“State Secrets” Win Protects Nevada Defense Contractor Connected to Governor, Air Force

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Here’s the background you need for this story. The FBI is reportedly investigating Nevada governor Jim Gibbons, a former Congressman and House Intelligence committee member, for possible corruption. The crux of the corruption probe centers on alleged evidence that Gibbons accepted trips, gifts and cash from a Nevada defense contractor, Warren Trepp, of eTreppid, in exchange for throwing eTreppid defense and intelligence contracts – many of them apparently from the black budget. Trepp, in turn, has enlisted the help of the FBI, in going after a former employee, Dennis Montgomery, who provided his firm key technology and took it with him when he left the company. There’s been lots of spooky stuff about the legal process playing out between Montgomery and Trepp, with an Air Force special investigator apparently having enlisted the FBI to help Trepp go after Montgomery, the sealing of documents, and other mysteries suggesting the Air Force really really doesn’t want a court process to uncover just what it hired eTreppid to do.

Got that?

Ok. Today, the Reno Gazette-Journal reports:

In a ruling that could make it difficult for former eTreppid software designer Dennis Montgomery to argue his lawsuit against the company, a federal judge Wednesday granted a Department of Defense request for a protective order to ensure no material involving national security is released.

All sides in the lawsuit involving eTreppid Technologies, the Reno company Gov. Jim Gibbons is accused of helping obtain defense contracts in exchange for gifts and trips, are prohibited from sharing certain information that is subject to the state secrets privilege, U.S. District Judge Philip Pro said in his order.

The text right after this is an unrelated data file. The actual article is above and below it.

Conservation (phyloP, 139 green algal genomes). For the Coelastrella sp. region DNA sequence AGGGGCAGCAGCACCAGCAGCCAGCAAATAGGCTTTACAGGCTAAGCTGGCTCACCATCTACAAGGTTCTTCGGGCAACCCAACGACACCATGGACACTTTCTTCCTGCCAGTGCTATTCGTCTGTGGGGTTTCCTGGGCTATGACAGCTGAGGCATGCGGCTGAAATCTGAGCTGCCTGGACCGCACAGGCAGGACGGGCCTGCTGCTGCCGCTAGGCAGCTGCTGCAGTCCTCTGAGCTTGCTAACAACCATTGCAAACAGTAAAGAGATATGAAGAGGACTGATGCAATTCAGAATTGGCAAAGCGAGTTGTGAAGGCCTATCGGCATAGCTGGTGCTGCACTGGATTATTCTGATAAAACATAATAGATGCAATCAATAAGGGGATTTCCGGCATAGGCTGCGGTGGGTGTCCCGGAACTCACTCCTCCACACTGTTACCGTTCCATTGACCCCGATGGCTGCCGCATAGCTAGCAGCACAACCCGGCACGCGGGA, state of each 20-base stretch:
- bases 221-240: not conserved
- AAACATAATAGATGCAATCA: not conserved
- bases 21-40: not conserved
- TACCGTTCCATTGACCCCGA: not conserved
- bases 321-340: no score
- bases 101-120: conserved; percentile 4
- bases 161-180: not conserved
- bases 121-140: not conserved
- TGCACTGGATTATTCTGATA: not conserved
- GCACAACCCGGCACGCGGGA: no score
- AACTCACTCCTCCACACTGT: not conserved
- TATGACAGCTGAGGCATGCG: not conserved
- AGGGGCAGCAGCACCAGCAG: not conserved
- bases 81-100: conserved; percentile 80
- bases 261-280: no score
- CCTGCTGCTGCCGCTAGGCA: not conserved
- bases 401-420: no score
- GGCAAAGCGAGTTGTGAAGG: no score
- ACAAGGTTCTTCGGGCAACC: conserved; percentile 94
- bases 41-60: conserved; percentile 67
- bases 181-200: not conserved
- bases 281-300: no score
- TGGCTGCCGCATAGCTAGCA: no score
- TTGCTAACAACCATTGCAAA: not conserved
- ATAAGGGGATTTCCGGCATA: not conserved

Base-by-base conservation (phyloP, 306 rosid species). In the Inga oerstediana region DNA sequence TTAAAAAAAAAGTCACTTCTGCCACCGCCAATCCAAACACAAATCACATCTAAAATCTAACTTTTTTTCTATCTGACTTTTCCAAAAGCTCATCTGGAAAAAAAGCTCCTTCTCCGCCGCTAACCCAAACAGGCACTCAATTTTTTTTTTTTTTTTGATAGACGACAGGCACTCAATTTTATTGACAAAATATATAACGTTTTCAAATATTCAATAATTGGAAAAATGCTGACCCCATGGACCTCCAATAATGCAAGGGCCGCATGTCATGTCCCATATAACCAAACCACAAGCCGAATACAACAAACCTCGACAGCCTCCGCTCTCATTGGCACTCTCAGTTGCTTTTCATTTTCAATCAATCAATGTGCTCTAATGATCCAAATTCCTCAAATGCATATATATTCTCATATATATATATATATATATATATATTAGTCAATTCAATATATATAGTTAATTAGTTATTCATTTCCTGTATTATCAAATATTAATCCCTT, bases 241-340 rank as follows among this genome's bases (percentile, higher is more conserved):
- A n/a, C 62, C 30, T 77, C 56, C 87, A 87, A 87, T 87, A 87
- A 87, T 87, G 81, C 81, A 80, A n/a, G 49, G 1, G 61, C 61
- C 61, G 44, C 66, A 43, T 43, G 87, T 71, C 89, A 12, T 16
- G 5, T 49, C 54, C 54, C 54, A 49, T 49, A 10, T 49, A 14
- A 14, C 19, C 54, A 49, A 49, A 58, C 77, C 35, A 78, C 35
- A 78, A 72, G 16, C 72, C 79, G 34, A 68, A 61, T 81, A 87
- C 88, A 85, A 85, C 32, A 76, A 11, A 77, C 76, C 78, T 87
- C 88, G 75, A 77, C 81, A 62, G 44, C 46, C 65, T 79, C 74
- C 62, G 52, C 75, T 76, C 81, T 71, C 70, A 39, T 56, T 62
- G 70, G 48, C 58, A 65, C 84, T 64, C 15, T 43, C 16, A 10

The information also cannot be used as evidence at trial, Pro said. Disclosure of certain materials “could be expected to cause serious, and (in) some cases exceptionally grave damage to national security,” he said.

Pro made a number of exceptions. He said the two sides can discuss the “Big Safari” contract between eTreppid and the Air Force, “including but not limited to the fact that the Big Safari contract required eTreppid to perform data analysis,” and involved “image identification technology.”

Here’s the court order (.pdf).

Nevada is home to a lot of U.S. Air Force real estate, among it Nellis Air Force base and reputed Area 51.

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REAL QUICK, REAL URGENT

Minority rule, corruption, disinformation, attacks on those who dare tell the truth: There is a direct line from what's happening in Russia and Ukraine to what's happening here at home. And that's what MoJo's Monika Bauerlein writes about in "Their Fight Is Our Fight" to unpack the information war we find ourselves in and share a few examples to show why the power of independent, reader-supported journalism is such a threat to authoritarians.

Corrupt leaders the world over can (and will) try to shut down the truth, but when the truth has millions of people on its side, you can't keep it down for good. And there's no more powerful or urgent argument for your support of Mother Jones' journalism right now than that. We need to raise about $450,000 to hit our online fundraising budget in these next few months, so please read more from Monika and pitch in if you can.

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